THOSE WERE THE DAYS: Martin Luther King Jr. with Ernest Green, the first black graduate of a desegregated Little Rock High School and Daisy Bates, the NAACP leader of the desegregation effort.

In a non-binding vote, the Arkansas Senate today expressed support for civil rights figure Daisy Bates and musician Johnny Cash to represent the state in the national Capitol’s collection of state statuary. Former Sen. James Clarke and lawyer Uriah Rose stand there now.

House action lies ahead. Also the issue of payment for the new statues.

Andrew DeMillo reports here on today’s action.

There were many suggestions. If not for the wonders of Google, I’d offer a prize for the first person to identify two nominees from Sen. Stephanie Flowers, a Pine Bluff Democrat: William Henry Gray and James T. White. Hint: Both were Republicans.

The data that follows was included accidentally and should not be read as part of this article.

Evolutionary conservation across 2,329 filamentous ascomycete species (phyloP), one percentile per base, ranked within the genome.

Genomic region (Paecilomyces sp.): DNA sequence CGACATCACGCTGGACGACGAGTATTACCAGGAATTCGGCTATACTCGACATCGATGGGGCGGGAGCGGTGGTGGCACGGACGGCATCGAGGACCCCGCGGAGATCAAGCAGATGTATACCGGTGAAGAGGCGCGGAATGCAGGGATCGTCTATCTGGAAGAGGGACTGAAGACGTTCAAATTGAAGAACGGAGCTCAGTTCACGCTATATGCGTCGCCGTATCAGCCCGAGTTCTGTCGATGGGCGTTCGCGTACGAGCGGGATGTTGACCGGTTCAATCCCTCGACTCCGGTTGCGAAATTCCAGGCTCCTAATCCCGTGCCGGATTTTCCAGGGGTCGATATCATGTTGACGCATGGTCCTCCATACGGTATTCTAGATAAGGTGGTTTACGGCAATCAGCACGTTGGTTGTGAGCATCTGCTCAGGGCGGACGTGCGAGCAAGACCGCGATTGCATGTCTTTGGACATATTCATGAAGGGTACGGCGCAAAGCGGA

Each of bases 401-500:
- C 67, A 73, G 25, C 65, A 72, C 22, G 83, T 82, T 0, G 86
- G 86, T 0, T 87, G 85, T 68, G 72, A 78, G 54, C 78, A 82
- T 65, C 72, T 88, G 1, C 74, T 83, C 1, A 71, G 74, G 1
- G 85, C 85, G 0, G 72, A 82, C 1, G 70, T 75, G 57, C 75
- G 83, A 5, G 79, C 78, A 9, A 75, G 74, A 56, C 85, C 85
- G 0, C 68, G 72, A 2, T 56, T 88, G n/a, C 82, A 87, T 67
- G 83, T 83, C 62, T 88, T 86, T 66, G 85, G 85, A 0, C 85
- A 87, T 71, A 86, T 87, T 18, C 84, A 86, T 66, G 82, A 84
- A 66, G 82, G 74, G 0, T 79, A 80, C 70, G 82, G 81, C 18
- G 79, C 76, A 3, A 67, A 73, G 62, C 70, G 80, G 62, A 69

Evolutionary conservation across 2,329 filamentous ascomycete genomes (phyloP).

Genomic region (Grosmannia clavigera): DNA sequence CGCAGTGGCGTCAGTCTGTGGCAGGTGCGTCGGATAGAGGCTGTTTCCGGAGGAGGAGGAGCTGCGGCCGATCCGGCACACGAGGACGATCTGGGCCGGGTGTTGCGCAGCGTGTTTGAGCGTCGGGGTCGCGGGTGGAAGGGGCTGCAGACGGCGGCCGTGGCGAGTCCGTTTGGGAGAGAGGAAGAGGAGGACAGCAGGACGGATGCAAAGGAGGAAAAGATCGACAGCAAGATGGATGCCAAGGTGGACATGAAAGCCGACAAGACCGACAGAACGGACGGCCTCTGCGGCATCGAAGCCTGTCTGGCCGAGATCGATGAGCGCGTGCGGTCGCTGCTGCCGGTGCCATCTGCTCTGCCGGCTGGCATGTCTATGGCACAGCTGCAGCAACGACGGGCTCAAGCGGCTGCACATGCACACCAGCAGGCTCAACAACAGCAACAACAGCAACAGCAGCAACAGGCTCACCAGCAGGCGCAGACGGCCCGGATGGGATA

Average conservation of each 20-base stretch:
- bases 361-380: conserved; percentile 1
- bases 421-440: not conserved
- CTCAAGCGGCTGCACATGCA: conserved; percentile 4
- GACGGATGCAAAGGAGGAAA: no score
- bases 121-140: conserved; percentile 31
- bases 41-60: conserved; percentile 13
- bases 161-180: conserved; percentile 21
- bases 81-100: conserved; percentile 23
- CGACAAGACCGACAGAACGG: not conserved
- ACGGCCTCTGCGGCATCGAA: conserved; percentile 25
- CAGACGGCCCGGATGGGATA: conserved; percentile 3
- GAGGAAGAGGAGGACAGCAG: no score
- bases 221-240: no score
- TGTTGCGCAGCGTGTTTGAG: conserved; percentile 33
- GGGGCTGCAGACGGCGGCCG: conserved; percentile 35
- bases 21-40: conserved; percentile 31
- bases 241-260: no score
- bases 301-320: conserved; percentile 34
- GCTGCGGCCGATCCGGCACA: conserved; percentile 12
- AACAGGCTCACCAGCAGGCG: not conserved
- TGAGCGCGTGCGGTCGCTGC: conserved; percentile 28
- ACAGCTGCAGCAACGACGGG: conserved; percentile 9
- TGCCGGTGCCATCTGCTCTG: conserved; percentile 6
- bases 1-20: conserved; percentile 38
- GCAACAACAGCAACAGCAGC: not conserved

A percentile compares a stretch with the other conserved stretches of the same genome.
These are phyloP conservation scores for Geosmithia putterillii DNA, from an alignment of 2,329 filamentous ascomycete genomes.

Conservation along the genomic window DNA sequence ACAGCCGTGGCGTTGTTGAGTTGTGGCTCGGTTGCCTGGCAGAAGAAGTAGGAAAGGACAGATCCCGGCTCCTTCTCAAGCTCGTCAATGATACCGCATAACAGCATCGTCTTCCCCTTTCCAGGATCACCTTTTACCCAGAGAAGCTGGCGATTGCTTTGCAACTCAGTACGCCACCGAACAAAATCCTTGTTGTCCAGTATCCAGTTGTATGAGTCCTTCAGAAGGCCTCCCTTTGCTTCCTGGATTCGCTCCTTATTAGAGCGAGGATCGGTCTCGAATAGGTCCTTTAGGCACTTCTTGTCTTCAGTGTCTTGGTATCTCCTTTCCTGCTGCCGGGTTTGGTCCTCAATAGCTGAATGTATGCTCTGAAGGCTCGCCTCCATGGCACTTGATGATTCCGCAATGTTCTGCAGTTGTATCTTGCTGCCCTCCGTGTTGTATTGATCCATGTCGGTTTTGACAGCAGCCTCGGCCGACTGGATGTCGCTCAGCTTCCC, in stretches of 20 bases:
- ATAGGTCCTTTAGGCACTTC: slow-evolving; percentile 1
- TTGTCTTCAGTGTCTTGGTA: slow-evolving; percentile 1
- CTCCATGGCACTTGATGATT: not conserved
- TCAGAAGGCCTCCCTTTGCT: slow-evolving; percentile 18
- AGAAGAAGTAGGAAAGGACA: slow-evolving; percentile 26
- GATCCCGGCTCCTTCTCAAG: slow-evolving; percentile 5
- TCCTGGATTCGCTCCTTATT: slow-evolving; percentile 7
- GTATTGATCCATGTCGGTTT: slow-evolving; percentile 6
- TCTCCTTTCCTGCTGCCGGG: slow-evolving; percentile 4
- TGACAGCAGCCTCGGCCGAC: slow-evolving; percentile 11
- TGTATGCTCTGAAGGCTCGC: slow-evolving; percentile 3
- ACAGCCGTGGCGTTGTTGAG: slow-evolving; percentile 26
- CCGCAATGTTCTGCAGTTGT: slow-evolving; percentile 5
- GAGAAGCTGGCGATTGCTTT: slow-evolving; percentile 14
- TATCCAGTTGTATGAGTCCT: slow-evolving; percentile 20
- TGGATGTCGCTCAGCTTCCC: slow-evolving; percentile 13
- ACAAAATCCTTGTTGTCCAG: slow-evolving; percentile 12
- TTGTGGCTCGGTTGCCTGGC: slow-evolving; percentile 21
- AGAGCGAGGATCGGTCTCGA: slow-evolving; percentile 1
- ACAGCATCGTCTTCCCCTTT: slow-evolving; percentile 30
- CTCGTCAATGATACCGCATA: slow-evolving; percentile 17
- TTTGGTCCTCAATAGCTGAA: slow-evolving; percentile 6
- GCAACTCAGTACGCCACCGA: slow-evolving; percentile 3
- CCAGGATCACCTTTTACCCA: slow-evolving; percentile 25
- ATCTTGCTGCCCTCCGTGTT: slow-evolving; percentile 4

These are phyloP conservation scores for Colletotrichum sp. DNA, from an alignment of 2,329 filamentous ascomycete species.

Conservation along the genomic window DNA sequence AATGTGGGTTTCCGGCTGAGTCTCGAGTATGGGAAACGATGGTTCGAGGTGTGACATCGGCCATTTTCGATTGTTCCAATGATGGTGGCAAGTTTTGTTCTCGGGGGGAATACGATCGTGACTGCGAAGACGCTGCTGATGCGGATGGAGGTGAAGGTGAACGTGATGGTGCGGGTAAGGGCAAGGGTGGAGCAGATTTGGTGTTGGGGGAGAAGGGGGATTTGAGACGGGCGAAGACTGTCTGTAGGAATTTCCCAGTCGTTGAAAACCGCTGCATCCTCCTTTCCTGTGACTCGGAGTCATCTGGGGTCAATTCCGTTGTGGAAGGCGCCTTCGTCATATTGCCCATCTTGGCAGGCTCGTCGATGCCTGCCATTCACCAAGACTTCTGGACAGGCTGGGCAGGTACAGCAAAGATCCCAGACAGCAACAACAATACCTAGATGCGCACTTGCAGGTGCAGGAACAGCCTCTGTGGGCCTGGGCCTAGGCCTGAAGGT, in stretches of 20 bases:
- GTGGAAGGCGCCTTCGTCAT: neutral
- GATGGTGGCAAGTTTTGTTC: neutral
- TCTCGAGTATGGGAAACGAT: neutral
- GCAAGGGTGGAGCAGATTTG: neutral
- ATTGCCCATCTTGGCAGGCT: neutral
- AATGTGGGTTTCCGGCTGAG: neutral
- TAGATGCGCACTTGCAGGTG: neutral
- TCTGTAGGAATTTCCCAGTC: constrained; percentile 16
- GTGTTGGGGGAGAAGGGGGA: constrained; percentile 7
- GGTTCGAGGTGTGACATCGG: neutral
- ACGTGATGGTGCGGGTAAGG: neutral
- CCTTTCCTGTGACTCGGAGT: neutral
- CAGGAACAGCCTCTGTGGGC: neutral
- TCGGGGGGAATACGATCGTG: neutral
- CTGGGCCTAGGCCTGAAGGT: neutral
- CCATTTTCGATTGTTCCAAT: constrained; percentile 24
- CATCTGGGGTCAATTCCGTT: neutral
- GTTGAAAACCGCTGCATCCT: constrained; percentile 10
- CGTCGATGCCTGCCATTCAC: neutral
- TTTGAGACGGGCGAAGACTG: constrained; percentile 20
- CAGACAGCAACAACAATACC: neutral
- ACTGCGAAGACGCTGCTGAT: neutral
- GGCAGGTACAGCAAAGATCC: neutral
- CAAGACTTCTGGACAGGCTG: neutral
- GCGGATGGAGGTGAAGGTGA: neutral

There’s much in history to surprise and inspire debate. Daisy Bates, today’s icon, was reviled of course by many whites in the desegregation struggle and after. But there were tensions and tales on her side of the field, too. Grif Stockley’s definitive book provides a deeper portrait of the NAACP leader. Johnny Cash? Well his life was a country song, wasn’t it? And he got out of Arkansas shortly after high school graduation.

Greatest of Arkansas times? Or just sheep among us goats.


The picks are OK by me. I still like Maya Angelou. And the suggestion by someone of Winthrop Rockefeller was appealing too. He moved HERE after all and left a huge Arkansas legacy. (I still think he’d look askance at much he’d see in today’s Republican majority.)